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Glenn T. Seaborg Award For Nuclear Chemistry

by Corinna Wu
March 10, 2014 | A version of this story appeared in Volume 92, Issue 10

Credit: Courtesy of Walter Loveland
Photo of Walter D. Loveland, professor of chemistry at Oregon State University
Credit: Courtesy of Walter Loveland

Sponsored by the ACS Division of Nuclear Chemistry & Technology

The quest for new superheavy elements requires the use of large particle accelerators to collide different types of nuclei together. Walter D. Loveland, a professor of chemistry at Oregon State University, has made a career studying the intricacies of this fundamental process. His systematic study of the nuclear reactions that create superheavy elements has provided powerful tools for scientists engaged in this search.

Loveland’s path to nuclear chemistry has been lit by influential figures along the way. Growing up in a blue-collar suburb of Chicago, Loveland initially considered attending vocational school to become an electrician. But he says a high school guidance counselor encouraged him to apply to college and to “shoot for the moon.” Loveland did apply and was accepted by several—including Massachusetts Institute of Technology.

At MIT, a class in nuclear and radiochemistry taught by Charles D. Coryell, a scientist on the Manhattan Project, sparked Loveland’s interest in the field. Coryell was “an inspirational figure,” he says. His undergraduate research adviser, nuclear chemist Glen E. Gordon, also proved an important influence. Advising Loveland on where to pursue his graduate studies, Gordon pointed to the University of Washington—“a place where physics and chemistry would be treated together, because that’s important for this profession,” Loveland says. So after graduating from MIT with a major in chemistry in 1961, Loveland headed to Seattle.

He did his graduate work in the nuclear physics lab at the University of Washington, studying nuclear fission. After he received a Ph.D. in 1966, he returned to the Chicago area to do postdoctoral work at Argonne National Laboratory in the lab of John R. Huizenga.

In 1968, Loveland joined the faculty at Oregon State, where he pursued projects in environmental as well as nuclear chemistry. At the time of his first sabbatical leave in 1976, he was undecided about which field to follow. Then Glenn T. Seaborg invited Loveland to Lawrence Berkeley National Laboratory to work as a visiting scientist. “That really shaped my career,” Loveland says. The experience was the beginning of a collaboration on the synthesis of superheavy elements that continued until Seaborg’s death in 1999.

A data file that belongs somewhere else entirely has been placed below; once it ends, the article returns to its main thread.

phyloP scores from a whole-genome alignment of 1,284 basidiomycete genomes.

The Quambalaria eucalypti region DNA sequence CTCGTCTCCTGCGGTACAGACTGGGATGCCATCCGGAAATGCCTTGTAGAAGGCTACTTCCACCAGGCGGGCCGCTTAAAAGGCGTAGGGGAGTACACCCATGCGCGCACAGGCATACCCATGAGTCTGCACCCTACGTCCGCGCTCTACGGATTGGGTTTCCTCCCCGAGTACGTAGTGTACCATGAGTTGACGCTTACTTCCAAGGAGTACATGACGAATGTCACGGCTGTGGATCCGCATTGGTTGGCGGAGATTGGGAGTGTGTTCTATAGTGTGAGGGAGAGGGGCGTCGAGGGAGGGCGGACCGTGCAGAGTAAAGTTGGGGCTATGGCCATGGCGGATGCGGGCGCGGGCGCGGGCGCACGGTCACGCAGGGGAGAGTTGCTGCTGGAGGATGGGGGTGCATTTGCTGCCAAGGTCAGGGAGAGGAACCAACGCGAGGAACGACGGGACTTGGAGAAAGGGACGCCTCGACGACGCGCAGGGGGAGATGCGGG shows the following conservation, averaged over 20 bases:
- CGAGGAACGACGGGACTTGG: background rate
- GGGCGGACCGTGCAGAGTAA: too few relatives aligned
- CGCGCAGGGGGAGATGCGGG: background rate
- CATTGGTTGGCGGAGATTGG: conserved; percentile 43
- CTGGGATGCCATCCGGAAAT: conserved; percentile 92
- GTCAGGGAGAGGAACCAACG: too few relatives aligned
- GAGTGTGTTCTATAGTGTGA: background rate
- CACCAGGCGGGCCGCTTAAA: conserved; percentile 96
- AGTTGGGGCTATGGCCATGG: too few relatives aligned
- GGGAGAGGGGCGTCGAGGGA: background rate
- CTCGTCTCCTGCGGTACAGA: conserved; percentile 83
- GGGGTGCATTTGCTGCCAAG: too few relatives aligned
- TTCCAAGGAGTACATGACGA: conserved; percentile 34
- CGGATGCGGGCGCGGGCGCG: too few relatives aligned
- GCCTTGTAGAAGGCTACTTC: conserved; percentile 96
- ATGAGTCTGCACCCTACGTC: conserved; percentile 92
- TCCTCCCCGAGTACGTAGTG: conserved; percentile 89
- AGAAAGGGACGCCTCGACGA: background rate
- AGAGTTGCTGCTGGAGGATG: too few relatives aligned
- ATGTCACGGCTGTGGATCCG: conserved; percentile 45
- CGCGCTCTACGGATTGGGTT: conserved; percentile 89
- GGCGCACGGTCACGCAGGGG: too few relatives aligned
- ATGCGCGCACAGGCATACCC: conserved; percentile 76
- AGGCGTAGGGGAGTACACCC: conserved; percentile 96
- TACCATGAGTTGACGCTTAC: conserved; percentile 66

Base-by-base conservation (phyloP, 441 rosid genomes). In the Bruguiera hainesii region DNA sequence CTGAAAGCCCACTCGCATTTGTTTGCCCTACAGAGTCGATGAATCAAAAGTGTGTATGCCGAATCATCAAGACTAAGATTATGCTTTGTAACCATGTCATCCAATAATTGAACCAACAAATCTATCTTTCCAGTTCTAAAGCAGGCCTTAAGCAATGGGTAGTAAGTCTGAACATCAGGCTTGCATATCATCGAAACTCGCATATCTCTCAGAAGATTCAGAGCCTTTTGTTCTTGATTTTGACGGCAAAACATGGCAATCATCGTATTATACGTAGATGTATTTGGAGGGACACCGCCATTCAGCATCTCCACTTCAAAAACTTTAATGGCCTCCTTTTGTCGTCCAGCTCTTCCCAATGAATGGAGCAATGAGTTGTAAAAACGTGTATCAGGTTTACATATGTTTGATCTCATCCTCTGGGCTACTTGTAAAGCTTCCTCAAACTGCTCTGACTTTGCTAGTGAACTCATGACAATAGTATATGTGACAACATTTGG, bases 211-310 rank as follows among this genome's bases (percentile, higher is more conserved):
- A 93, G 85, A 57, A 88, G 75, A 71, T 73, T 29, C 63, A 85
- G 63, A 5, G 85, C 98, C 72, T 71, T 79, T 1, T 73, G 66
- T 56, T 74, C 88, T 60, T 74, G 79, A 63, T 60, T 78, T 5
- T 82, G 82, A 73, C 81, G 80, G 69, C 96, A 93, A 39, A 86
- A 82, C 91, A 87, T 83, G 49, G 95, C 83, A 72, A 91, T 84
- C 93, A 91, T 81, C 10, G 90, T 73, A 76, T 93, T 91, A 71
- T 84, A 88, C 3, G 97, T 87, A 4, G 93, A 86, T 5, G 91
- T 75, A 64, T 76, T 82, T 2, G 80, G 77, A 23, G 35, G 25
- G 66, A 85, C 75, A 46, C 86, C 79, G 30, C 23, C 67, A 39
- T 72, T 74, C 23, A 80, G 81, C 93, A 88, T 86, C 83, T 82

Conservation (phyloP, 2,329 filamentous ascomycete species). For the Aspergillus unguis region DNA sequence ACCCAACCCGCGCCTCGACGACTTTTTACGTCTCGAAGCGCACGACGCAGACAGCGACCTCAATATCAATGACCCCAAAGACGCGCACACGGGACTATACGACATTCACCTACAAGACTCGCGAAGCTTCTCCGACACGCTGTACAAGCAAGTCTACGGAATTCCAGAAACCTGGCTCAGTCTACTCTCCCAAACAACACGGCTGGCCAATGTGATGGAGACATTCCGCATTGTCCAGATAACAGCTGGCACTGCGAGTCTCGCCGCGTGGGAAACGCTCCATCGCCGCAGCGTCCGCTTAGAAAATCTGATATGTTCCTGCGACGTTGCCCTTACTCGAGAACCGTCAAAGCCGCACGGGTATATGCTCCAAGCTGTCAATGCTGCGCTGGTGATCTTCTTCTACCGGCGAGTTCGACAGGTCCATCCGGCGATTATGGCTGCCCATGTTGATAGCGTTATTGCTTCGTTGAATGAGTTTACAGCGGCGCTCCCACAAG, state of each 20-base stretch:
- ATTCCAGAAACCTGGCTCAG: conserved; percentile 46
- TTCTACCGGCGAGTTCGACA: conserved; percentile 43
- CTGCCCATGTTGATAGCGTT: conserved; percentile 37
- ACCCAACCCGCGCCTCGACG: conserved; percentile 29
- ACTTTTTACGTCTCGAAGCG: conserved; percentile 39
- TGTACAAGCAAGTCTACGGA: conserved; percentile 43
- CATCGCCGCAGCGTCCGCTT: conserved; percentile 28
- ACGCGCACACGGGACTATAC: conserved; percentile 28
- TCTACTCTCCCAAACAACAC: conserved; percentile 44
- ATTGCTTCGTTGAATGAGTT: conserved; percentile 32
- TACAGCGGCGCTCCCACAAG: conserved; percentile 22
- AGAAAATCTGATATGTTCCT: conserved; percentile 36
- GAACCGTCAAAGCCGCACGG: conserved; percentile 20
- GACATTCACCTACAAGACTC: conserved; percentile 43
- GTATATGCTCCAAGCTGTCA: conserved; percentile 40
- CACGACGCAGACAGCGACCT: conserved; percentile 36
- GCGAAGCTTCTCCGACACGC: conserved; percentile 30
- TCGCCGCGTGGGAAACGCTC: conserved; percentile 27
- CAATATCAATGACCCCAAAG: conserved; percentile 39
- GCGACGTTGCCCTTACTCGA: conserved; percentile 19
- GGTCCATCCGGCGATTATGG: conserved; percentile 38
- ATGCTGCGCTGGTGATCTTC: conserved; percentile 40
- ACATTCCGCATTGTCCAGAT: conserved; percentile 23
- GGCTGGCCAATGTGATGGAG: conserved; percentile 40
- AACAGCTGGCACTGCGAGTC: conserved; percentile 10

In 1979, Seaborg, Loveland, and David J. Morrissey, now at Michigan State University, explained why scientists had been having difficulty synthesizing superheavy elements by using complete fusion reactions (Science 1979, DOI: 10.1126/science.203.4382.711). With subsequent work, Loveland developed a comprehensive model that is now widely used to predict the cross sections of heavy-element production.

Loveland also pioneered the use of radioactive beams in heavy-element synthesis. Prior to the 1980s, scientists had mostly collided stable isotopes together in their quest to create new elements. Loveland devised ways to use radioactive isotopes as projectiles, thus greatly expanding the range of nuclear reactions possible.

In 2003, Loveland and colleagues experimentally confirmed the discovery of element 110 (Phys. Rev. C 2003, DOI: 10.1103/physrevc.67.064609).

Loveland is the author of “Modern Nuclear Chemistry” and “The Elements Beyond Uranium,” two widely used books in the field.

Loveland will present the award address before the Division of Nuclear Chemistry & Technology.


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